The Meaning of Asiye eTafuleni: an Intern Perspective

Emma Castaños & Teresa de Figueiredo

(Feature image: Phumelele Mkhize)

Smiling faces, cake, and sparkling juice greeted us at our first staff meeting. The Asiye eTafuleni (AeT) team had put together a small celebration; not for us, the newly arrived MIT group, but for the service of Lihle on her last day of work. Lihle is a Hair Dresser from Warwick Junction, now an AeT intern alumna and a trained Markets of Warwick tour guide. The mutual thanks of the AeT team and Lihle during their goodbyes were our first introduction to the collaborative and welcoming environment that we would discover during our stay with AeT.

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Lihle’s farewell tea which preceded the weekly staff meeting. Photos: Nonhlanhla Nyandeni.

On that same day, Patrick, Nompumelelo, and Phumelele, took us on a tour of Warwick. We saw a market that was bustling with activity, emanating music and energy, and brimming with friendly, hard-working, and kind people. For the rest of our stay, we could always rely on the advice from Nonhlanhla about the best route to take through the market. In the market, we listened to the hubbub around us and the interpretations of our hosts. From Patrick, we learned about the vendor organizations and their self-regulating functions. For example, Traders against Crime formed to combat crime in the highest crime area of Warwick. Today, with the Traders against Crime unit, this area is one of the safest areas of Warwick. We learned that if someone runs past the traders, the traders will stop the running person and make sure they are late for a train and not running away from a crime committed. This illuminated a belief that Richard has shared with us earlier in the day, that Warwick was a democracy in a true meaning of the word.


A Traders Against Crime member in the foreground marshalling a school tour. Photo: Nonhlanhla Nyandeni.

In the following weeks, we witnessed firsthand the AeT team’s demonstrated understanding of the complex organism that is the Markets of Warwick. Not only does the team know how to work with the stakeholders in the markets, they hold a deep respect for their autonomy and authority. Patrick constantly told us that if one gives the traders respect, they will give respect in return. This principle was shown in practice during our interviews with the vendors. Phumelele, Nompumelelo, and Patrick made sure to explain to the vendors what work we were doing and how our work would directly benefit the vendors. Furthermore, we emphasized that the vendors were the experts in our research and it was crucial we learned from their experiences and knowledge. Through AeT, we learned to foster and appreciate respect for the individual vendors and the market communities.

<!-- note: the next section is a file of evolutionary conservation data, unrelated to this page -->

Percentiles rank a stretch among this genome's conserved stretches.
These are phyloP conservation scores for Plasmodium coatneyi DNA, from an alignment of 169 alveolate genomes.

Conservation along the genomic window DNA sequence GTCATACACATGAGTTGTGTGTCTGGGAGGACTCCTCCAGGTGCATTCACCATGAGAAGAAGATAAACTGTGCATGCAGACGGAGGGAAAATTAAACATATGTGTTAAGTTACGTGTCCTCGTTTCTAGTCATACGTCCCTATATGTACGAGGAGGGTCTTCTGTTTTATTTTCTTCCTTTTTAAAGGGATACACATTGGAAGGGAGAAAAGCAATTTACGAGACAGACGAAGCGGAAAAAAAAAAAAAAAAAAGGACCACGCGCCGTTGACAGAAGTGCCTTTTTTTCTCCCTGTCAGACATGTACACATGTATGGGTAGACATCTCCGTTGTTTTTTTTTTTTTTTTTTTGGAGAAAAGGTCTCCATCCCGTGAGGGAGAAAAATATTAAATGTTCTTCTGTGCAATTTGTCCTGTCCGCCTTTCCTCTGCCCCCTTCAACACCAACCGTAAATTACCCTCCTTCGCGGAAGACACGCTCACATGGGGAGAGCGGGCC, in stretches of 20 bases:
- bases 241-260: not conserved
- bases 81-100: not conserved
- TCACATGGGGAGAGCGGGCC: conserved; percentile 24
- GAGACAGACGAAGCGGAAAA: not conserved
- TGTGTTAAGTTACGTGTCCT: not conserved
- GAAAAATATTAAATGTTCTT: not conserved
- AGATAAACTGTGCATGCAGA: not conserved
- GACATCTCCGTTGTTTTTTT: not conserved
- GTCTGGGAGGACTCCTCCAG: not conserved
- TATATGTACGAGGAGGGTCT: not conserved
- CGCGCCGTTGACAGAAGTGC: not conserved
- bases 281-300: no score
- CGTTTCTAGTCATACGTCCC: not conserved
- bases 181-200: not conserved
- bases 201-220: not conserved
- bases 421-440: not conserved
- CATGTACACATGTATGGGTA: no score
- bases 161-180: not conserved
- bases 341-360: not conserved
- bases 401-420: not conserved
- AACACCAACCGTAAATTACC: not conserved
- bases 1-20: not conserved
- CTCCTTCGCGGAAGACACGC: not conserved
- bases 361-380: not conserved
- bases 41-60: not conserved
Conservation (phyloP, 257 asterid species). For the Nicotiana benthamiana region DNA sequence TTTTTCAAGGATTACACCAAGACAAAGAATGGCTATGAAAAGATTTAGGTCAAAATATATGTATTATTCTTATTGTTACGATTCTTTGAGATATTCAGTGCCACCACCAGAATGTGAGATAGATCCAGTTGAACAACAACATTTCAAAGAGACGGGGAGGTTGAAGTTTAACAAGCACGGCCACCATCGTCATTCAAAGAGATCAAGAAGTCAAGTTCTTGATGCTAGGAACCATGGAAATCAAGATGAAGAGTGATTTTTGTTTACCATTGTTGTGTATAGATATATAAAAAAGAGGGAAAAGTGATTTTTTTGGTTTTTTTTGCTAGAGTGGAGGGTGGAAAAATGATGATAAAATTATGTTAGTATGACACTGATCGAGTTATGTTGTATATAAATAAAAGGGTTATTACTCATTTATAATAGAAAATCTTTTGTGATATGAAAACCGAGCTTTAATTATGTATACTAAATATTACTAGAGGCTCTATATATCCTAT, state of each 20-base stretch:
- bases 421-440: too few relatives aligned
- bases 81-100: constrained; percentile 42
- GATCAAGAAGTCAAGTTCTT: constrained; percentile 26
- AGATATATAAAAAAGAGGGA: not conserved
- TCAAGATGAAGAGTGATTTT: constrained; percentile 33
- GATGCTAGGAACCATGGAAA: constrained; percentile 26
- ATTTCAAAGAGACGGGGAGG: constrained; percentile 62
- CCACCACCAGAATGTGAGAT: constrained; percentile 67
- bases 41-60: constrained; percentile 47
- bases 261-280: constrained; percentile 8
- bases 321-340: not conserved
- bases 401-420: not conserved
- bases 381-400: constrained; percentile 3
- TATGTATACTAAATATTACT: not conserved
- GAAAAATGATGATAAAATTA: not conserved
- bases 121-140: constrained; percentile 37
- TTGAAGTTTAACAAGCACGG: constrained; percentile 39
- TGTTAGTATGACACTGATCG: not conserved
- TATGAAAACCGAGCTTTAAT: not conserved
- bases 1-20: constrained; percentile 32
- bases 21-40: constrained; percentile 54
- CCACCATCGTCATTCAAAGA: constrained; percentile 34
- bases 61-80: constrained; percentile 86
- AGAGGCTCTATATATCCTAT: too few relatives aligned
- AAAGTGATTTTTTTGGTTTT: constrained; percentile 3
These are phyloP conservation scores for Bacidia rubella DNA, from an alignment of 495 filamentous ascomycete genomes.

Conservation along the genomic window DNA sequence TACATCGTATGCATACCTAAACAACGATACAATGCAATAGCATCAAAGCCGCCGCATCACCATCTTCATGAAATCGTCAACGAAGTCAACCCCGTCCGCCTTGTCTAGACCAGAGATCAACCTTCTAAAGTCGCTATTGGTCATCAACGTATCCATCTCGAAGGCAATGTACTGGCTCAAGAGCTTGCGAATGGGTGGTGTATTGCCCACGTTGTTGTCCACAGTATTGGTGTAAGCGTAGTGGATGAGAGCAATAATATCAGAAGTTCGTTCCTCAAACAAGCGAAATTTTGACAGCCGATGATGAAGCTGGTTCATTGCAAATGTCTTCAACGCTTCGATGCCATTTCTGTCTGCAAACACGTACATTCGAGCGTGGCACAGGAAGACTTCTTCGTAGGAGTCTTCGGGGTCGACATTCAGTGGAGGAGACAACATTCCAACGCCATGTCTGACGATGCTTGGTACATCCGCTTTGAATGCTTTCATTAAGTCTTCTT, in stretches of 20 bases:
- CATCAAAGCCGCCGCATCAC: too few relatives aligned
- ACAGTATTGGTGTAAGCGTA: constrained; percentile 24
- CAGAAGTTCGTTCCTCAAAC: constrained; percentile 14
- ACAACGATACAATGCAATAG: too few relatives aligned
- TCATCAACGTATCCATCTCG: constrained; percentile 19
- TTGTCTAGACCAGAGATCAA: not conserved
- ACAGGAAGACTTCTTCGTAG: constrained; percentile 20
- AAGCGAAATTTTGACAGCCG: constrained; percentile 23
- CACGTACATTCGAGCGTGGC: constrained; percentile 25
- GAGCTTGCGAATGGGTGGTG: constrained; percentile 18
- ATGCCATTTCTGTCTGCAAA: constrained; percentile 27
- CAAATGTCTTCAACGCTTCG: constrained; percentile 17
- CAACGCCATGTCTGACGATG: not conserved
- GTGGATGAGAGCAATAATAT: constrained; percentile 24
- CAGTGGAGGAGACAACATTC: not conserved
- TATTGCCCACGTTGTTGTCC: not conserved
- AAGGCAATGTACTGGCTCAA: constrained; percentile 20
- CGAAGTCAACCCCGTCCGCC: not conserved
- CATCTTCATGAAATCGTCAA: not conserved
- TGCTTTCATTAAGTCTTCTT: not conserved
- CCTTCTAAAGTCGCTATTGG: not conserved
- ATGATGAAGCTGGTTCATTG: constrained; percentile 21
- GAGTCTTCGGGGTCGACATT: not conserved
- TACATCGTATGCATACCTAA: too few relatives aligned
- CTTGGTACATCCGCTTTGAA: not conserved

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The MIT team with some AeT staff members. Photo: Asiye eTafuleni.

During our preparation for this internship, we read about Participatory Action Research (PAR). We learned that PAR requires including the beneficiaries of the research and ensuring equal opportunity and engagement in the research process and development. It is not simply researchers coming in, completing their work, and leaving; but rather, researchers engaging with the community and empowering the vendors to have ownership over the information and outcomes of the research. Through conversations with Tasmi, we have learned how AeT masterfully applies the concept of PAR. They engage interns that have worked in Warwick Junction, train traders with research skills, hold community meetings and workshops to solicit meaningful input in their project work, and even invite vendors to international conferences. AeT provides an excellent example of PAR and it was a wonderful experience to learn firsthand from them.


Downtime on our final day as a collective of colleagues and some family members at Durban’s promenade. Photo: Asiye eTafuleni.

In our last week, we learned the meaning of Asiye eTafuleni which means “a seat at the table” in Zulu. This phrase epitomizes AeT’s organizational approach and thus is a perfect phrase to describe their work. In short, the values of respect permeate the AeT work culture. During our time with AeT we felt welcomed and valued, and we thoroughly enjoyed our time in Warwick! We truly feel honored and privileged to have had a seat at this table.

About the Authors:

Emma is a mechanical engineering student and worked with AeT on a Public Lavatories project. Teresa is a materials science and engineering student and worked with AeT on a Market Valuation project. Emma and Teresa are researchers with MIT CREATE, under the executive direction of Kate Mytty. MIT CREATE was co-founded by John Kennedy and Campbell Mayer. It is an action-oriented lab in the MIT School of Architecture and Planning that provides opportunities for MIT students, communities, and practitioners to work together to develop mechanisms to measure the impact of the informal economy, support inclusive design efforts that define productive work spaces, and encourage economic development.

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